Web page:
ONS Stats: Could Apprenticeships Boost the Post-Brexit Economy?

Simon Briffa, Internal Talent Manager,Sellick Partnership, discusses how apprenticeships could help the economy recover after Brexit.

July’s Apprenticeship and Levy report from the Office for National Statistics (ONS) has shown a 6.6 percent rise in the number of apprenticeships started in the 2018/19 academic year, compared with the previous year. This comes as wage growth in the UK reached its highest rate since 2008. The economy is growing and businesses are tentatively hiring, with our own analysis at Sellick Partnership showing a seven percent rise in temporary placements and a 17 percent rise in permanent placements over the past 12 months.

Yet this could all grind to a halt in the event of a no-deal Brexit, with the International Monetary Fund this week warning that such a scenario is one of the chief threats to the global economy. And a no-deal has just become increasingly likely thanks to the appointment of Boris Johnson as Prime Minister.

But could apprenticeships help businesses to navigate the turbulent waters ahead? As we can assess from the ONS data, many companies already see the value in hiring apprentices. This may be partly down to the government’s Apprenticeship Levy, which allows companies to reinvest funds they contribute to the levy into the training of their own apprentices. But there are many other benefits to apprentices that business owners would be wise to consider when planning for Brexit and the upheaval this could cause.


Employer brand is everything

When times are tough, businesses need the very best talent working for them and this is only possible if you have a strong employer brand. The benefit with apprentices is that you have the opportunity to mould them to your own culture and way of working. Apprentices are often – though not always – in the first stage of their career and have not yet become accustomed to a single way of working. This means business owners can ensure they become the right fit for the company and represent it in the best possible way. The investment you make in apprentices is very often repaid in their loyalty and commitment to the business, helping you to create a strong workforce and equally strong company culture and brand.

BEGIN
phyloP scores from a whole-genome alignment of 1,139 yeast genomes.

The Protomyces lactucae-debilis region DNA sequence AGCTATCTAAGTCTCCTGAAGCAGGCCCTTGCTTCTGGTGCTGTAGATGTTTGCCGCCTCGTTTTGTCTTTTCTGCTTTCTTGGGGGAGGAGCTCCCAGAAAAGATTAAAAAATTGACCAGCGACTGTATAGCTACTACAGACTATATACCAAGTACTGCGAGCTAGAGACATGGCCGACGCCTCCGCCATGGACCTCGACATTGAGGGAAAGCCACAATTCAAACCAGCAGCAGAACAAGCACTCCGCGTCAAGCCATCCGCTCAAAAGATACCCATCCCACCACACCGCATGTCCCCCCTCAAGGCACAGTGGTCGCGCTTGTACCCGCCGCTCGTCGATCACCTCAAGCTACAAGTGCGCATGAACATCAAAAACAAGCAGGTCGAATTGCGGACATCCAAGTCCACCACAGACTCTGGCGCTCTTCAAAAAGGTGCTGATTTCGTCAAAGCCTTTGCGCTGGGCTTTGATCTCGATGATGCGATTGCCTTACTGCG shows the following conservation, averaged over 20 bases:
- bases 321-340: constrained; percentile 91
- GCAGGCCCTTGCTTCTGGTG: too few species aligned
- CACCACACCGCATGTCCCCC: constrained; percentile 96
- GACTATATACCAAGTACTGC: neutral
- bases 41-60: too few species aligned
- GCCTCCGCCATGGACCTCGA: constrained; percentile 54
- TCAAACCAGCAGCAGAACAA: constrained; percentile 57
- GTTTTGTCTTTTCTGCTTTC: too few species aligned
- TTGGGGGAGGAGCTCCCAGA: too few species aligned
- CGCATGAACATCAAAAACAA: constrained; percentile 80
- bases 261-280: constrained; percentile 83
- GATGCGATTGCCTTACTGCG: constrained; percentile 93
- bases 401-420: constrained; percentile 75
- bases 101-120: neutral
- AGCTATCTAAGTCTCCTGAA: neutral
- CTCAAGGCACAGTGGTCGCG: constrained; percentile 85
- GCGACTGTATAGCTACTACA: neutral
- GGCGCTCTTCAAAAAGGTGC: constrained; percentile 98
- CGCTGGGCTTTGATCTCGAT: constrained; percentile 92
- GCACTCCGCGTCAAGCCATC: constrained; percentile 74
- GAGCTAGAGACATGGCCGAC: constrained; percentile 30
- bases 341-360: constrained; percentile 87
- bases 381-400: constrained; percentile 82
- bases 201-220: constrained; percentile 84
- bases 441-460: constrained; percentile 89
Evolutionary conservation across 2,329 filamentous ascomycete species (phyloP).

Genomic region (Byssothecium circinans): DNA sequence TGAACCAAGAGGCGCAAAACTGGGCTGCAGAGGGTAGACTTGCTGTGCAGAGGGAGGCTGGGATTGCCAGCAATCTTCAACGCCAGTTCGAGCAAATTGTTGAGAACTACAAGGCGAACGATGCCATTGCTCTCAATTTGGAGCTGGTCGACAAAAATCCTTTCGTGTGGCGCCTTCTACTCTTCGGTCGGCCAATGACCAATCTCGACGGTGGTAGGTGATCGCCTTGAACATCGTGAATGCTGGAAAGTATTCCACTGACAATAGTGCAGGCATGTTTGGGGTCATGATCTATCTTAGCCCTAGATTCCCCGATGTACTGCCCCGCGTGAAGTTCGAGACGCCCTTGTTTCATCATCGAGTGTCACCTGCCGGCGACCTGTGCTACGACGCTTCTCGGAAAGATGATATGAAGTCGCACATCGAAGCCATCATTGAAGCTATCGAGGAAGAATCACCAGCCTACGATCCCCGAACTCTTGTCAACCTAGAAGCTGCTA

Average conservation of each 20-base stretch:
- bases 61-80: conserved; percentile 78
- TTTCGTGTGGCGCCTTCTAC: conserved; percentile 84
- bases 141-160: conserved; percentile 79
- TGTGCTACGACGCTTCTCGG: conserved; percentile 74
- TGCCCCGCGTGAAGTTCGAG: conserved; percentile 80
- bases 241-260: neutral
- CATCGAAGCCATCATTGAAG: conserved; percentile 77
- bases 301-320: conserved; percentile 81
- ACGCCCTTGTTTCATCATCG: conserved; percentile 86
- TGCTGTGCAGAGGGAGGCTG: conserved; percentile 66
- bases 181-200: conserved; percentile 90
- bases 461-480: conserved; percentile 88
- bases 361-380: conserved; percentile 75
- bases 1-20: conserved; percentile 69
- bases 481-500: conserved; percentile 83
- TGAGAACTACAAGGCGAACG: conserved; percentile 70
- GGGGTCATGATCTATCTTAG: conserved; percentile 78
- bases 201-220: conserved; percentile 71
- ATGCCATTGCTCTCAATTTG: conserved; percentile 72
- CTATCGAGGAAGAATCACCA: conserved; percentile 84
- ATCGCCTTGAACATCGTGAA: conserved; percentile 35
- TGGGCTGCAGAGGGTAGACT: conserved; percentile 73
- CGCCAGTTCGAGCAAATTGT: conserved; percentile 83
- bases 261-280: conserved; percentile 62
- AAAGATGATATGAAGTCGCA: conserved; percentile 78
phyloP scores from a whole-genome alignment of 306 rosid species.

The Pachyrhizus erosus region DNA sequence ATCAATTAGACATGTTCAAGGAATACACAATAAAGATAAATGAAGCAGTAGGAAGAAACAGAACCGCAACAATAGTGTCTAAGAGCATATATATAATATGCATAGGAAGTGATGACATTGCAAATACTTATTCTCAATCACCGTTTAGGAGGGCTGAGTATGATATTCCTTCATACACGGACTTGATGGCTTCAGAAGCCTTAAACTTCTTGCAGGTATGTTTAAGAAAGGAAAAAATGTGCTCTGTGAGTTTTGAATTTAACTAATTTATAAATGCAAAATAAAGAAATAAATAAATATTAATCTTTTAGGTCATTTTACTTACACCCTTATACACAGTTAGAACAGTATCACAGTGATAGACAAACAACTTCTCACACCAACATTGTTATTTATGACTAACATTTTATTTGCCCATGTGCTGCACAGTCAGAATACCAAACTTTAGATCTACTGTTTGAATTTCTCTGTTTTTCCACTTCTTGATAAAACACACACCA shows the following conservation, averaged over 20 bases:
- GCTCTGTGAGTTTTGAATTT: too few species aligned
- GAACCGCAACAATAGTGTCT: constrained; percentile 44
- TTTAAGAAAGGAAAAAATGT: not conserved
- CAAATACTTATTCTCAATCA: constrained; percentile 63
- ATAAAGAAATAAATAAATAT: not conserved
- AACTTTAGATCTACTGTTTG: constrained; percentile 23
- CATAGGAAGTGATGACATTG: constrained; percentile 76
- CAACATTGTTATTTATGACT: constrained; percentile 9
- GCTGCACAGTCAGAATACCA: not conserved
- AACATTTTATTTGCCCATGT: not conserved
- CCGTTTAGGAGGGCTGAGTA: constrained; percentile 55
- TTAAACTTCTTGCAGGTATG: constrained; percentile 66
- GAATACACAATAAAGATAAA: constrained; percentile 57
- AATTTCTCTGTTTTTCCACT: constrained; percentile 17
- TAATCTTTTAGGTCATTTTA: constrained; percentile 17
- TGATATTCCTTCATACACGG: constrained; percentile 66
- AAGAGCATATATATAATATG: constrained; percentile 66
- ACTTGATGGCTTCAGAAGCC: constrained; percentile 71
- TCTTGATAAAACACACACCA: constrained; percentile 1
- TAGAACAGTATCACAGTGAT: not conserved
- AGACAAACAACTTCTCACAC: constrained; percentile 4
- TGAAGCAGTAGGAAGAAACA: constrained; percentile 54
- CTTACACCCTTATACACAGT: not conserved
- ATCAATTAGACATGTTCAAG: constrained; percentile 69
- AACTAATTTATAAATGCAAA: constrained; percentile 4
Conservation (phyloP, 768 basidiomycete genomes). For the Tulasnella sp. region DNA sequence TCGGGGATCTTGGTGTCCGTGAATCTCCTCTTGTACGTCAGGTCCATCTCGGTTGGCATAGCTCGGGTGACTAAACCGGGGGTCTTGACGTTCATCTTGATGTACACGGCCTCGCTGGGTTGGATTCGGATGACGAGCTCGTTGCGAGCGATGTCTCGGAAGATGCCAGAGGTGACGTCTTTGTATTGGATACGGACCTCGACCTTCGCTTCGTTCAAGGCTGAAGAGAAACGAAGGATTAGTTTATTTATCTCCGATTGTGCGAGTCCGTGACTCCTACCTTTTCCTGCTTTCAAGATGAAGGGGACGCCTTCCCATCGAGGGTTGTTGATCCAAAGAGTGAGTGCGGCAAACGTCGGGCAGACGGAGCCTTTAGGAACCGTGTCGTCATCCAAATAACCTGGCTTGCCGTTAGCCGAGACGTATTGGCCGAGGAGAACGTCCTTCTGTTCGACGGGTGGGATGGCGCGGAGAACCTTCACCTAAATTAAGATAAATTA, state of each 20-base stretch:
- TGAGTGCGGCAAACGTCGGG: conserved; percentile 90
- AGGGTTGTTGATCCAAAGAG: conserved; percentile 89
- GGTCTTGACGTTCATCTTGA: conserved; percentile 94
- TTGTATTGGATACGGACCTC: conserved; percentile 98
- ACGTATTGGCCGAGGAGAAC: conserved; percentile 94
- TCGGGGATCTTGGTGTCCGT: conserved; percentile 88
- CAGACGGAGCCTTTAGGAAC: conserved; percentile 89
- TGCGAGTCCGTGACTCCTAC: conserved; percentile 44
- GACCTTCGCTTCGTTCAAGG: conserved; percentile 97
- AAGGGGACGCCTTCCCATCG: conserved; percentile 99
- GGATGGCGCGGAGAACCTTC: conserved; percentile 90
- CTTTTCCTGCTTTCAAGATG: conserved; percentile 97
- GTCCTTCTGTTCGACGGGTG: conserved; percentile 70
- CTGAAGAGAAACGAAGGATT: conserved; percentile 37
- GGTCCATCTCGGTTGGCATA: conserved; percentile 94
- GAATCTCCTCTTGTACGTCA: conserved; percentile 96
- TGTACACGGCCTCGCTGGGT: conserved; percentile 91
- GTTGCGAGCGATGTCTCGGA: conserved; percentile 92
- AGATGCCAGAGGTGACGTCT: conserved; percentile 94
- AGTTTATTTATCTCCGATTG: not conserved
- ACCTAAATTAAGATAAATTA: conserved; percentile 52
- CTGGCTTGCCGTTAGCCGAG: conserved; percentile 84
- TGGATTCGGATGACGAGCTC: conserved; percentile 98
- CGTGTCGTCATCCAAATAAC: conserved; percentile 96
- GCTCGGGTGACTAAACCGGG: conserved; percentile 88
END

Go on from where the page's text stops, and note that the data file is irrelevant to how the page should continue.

Plugging your own unique skills gaps

While skills gaps in certain sectors like STEM are widely reported and known, your business is likely to have its own specific needs. Apprenticeships can help you to plug those gaps, as you are able to choose from a wide array of apprentice programmes to find one that fits your requirements. With Brexit already resulting in a loss of EU talent, there may well be further shortages in the months and years ahead. Businesses that move now to identify potential shortfalls could find that apprentices are an effective way to prevent those talent gaps from appearing in the future.


Maximising your existing workforce

A common misconception is that apprenticeships are only suitable for school leavers in the early years of their careers. I have personally dealt with a number of more mature and highly experienced apprentices who wish to retrain and explore a new career path. If you are looking at scaling back your workforce or wish to capitalise on the skills and people you already have, you should consider whether an apprenticeship might be a good fit for someone in your existing team. This could help you to retain talent, boost job satisfaction and ensure you have the right people in the right roles during potentially challenging times.


Investing in home-grown talent

While there are many benefits of apprenticeships to businesses on an individual level, it is also important to consider the advantages to the British economy as a whole. With EU workers leaving the UK at a steady rate since the Referendum, there will undoubtedly be staff shortages in industries predominantly staffed by European nationals. Investing in home-grown talent – through education from school level upwards and training such as apprenticeships – is an effective way to plug this gap and to boost the career prospects of future generations.

Apprenticeships can require a lot of investment in time and money from the business owner with no guarantee that the recipient will stay loyal to the company once their apprenticeship ends. Yet in the many years I have recruited apprentices, I have very rarely seen people leave after the first year. In fact, the vast majority go on to become loyal, trusted and highly skilled members of the workforce. In anticipation of the challenges that lay ahead, I would urge business owners to consider this option as an effective means of building the best possible workforce to withstand the turbulent times.